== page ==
The Largest Security-Cleared Career Network for Defense and Intelligence Jobs - JOIN NOW

Military


National Iraqiyun Gathering

Iraq lacks a major party with wide national roots. Most derive their support from specific ethno-sectarian or regional constituents. Hadba and Sahwa al-Iraq (SAI), new parties that emerged through the January 2009 local elections, were rooted in the Sunni communities of Ninawa and Anbar, respectively. Hadba co-founder Osama al-Nujayfi was seeking to broaden its appeal from its Ninewa stronghold by moving into other Sunni dominated provinces, as well as Kirkuk and Baghdad. Hadba won a majority of seats in Ninewa during provincial elections largely by tapping into Arab anger against the Kurds. While expressing reservations about Iraq's Shia political parties, Nujayfi was talking to Shia groups about forming an alliance emphasizing Iraq's "Arab identity."

A new formation named 'Iraqiyoun' (“Iraqis”) headed by its Secretary General, Usama al-Nijaifi [aka Osama al-Nujeifi, Osama al-Nujayfi ] an Arab Sunni from Mosul, was established in October 2009. In a special ceremony held on Saturday, Oct. 3, Nijaifi called for improving Iraq's relations with its neighbors through promoting mutual trust and integration. He added that, "Iraq's independence is our aim that we will not compromise; we want to liberate Iraq's from occupation and its neighbors' greed through planting commotion among Iraqis. …"

The Secretary General of National Iraqiyoon Gathering, Izeldeen al-Dawla, described the revoking of Election Law by Vice President Tariq al-Hashimi as, "Constitutional, and should have been revoked from the beginning to win time." He told NINA on 18 November 2009, "Revoking the Law will delay election because Parliament could not amend the Law in one or two sessions or even in three session, because it is unable to solve the issue." As for the Presedency's Office denial that President Talabani and Vice President Adel Abdul Mehdi did not ratify the Law, Dawla said, "This is a distortion of truth, we all have heard that both Talabani and Abdul Mehdi have ratified the Law, while Hashimi was who kept the issue under investigation."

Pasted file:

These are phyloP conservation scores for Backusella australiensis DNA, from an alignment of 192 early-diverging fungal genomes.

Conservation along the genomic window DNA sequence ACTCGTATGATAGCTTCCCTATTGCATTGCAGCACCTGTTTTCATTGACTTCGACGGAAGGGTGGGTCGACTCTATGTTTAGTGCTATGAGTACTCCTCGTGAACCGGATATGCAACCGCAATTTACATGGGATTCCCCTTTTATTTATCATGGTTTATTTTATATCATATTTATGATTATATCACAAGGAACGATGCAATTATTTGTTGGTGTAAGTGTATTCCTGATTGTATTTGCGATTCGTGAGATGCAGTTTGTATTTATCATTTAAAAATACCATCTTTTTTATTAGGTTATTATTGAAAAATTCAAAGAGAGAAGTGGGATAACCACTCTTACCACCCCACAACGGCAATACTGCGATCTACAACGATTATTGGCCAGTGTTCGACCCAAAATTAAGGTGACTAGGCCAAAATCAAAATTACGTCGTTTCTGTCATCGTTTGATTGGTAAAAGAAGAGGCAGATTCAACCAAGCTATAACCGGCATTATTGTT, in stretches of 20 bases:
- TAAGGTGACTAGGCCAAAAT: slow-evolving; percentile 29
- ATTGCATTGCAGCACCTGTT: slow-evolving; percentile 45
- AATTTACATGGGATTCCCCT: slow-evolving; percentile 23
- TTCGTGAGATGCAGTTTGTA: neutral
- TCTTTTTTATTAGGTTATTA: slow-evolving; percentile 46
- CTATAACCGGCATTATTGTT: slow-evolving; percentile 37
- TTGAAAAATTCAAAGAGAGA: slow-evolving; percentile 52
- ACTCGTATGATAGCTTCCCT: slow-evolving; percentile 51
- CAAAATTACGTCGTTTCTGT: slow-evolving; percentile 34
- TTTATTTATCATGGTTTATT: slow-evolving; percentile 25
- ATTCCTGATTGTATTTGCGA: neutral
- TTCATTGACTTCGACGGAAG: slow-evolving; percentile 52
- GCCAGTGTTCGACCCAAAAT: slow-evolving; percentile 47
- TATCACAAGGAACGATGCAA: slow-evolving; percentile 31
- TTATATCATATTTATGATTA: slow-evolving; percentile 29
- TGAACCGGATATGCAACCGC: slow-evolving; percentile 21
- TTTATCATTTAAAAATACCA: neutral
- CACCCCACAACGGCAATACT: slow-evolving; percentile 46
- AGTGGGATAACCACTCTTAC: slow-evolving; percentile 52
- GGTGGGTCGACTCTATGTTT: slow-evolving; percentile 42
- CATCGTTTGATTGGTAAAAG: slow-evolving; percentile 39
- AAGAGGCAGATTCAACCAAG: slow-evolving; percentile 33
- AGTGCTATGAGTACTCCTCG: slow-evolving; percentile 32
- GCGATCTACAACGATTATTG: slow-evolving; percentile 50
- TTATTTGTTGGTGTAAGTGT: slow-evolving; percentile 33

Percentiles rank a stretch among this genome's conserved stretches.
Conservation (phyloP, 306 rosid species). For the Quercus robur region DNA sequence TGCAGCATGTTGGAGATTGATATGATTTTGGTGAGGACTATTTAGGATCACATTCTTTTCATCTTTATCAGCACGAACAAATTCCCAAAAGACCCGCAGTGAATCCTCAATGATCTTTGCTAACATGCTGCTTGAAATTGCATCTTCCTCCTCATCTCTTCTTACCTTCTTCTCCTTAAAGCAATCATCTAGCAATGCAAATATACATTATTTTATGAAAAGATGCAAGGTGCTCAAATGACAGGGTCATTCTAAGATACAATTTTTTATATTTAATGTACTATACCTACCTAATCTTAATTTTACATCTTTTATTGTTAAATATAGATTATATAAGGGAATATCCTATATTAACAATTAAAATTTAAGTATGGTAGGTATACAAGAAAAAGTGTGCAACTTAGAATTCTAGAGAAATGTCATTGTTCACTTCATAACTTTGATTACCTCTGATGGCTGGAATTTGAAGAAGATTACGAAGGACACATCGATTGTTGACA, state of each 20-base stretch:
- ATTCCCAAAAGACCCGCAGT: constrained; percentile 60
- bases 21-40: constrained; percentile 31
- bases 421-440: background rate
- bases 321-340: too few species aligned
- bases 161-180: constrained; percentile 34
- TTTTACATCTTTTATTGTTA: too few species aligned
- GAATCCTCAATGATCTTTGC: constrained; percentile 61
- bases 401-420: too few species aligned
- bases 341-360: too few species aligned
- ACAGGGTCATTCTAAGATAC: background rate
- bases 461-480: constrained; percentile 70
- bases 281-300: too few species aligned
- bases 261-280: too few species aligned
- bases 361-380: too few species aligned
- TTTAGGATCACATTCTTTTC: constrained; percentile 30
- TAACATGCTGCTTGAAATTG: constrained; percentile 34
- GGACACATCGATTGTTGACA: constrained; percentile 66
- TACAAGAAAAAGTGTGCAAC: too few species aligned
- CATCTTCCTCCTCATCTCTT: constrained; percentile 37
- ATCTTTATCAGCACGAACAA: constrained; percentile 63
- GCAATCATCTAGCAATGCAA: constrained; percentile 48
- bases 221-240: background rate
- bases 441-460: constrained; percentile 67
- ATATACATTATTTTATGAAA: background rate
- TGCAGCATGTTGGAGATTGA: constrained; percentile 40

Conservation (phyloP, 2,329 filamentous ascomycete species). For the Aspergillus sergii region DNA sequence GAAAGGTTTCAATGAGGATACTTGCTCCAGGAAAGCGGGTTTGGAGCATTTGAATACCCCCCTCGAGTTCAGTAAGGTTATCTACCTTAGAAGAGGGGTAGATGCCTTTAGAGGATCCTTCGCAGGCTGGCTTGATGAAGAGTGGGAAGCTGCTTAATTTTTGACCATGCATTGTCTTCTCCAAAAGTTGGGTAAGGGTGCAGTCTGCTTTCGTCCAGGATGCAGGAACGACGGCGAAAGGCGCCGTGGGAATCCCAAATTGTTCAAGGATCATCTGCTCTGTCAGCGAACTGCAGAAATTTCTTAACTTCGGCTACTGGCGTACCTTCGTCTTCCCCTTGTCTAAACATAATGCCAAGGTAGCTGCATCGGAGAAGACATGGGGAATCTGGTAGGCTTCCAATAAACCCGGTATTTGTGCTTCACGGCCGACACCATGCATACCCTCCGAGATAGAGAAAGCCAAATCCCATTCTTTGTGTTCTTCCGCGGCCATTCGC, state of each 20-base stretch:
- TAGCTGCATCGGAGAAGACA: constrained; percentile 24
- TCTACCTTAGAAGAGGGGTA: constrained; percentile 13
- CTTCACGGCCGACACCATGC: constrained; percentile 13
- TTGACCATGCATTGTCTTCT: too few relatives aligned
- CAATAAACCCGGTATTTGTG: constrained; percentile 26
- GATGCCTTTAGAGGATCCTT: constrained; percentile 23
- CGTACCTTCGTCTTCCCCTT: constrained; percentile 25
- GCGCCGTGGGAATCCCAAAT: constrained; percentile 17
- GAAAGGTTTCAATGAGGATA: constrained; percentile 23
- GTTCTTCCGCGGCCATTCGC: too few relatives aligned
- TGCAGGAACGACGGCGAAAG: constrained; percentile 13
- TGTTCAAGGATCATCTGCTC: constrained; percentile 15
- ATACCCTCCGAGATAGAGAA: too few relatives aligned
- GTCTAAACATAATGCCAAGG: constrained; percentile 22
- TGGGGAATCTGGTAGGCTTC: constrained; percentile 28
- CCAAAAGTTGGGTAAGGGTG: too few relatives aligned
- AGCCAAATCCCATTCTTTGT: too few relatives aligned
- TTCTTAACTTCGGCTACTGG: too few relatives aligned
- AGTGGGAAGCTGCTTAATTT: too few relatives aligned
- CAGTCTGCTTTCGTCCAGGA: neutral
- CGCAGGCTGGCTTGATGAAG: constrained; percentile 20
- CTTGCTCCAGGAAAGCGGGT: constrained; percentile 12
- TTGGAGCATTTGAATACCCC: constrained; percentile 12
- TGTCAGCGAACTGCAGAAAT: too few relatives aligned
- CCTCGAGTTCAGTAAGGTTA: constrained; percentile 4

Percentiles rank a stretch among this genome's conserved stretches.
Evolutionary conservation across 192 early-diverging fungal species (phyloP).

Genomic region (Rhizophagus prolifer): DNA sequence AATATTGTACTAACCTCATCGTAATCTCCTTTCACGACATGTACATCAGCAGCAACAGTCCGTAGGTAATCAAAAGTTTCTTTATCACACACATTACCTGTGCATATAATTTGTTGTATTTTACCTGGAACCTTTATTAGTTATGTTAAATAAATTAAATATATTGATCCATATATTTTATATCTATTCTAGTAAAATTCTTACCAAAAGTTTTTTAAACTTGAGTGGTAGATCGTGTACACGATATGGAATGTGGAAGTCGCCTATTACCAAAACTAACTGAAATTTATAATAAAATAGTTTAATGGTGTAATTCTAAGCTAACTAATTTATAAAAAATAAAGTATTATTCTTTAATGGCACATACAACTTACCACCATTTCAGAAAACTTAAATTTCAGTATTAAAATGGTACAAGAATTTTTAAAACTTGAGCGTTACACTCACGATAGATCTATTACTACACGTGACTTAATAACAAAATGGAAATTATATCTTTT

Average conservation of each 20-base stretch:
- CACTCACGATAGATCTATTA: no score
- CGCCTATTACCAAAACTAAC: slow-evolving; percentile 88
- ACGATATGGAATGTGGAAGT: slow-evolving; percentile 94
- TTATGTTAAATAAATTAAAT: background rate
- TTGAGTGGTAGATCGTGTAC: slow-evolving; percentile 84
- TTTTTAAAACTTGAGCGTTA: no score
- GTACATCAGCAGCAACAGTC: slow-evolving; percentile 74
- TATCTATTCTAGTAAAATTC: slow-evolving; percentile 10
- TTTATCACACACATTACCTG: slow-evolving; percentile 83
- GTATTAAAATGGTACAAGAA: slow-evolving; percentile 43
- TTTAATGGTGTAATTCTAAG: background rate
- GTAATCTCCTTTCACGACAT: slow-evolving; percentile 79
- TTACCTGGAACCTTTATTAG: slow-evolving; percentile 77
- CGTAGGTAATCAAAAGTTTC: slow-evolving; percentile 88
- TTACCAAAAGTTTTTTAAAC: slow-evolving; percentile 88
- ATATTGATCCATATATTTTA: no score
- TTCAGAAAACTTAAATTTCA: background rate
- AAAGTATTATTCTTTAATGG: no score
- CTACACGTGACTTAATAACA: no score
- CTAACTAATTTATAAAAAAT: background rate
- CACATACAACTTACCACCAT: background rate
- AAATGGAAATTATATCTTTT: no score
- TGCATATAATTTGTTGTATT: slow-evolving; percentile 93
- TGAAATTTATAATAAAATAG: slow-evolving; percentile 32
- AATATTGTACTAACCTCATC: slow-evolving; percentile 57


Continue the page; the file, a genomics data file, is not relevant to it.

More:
Iraqiyoon bloc, as a part of the Iraqiya alliance, won 20 seats in the 2010 parliamentary elections. Osama Nujeifi, a leading figure but controversial in the Iraqiya coalition, was elected speaker of the Council of Representatives on 11 November 2010 with 227 of 295 votes. His election was a first step towards implementing the agreement that ended the eight-month political deadlock in Iraq. The agreement gave Iraqiya the position of speaker of parliament, the National Alliance the position of prime minister—thereby leaving Nouri al-Maliki in office—and the Kurdish alliance the presidency, ensuring the return of Jalal Talabani. Directives by top Shiite cleric Grand Ayatollah Ali al-Sistani are highly effective in the efforts to maintain Iraq's unity and independence, said Iraqi Parliament Speaker Osama al-Nujeifi. "His Eminence Grand Ayatollah Sistani has stressed the principle of national partnership and the need that all political blocs participate in the decision-making process and pay utmost attention to security and services," Nujeifi said December 6, 2010.




NEWSLETTER
Join the GlobalSecurity.org mailing list



 
Page last modified: 01-07-2014 19:03:51 ZULU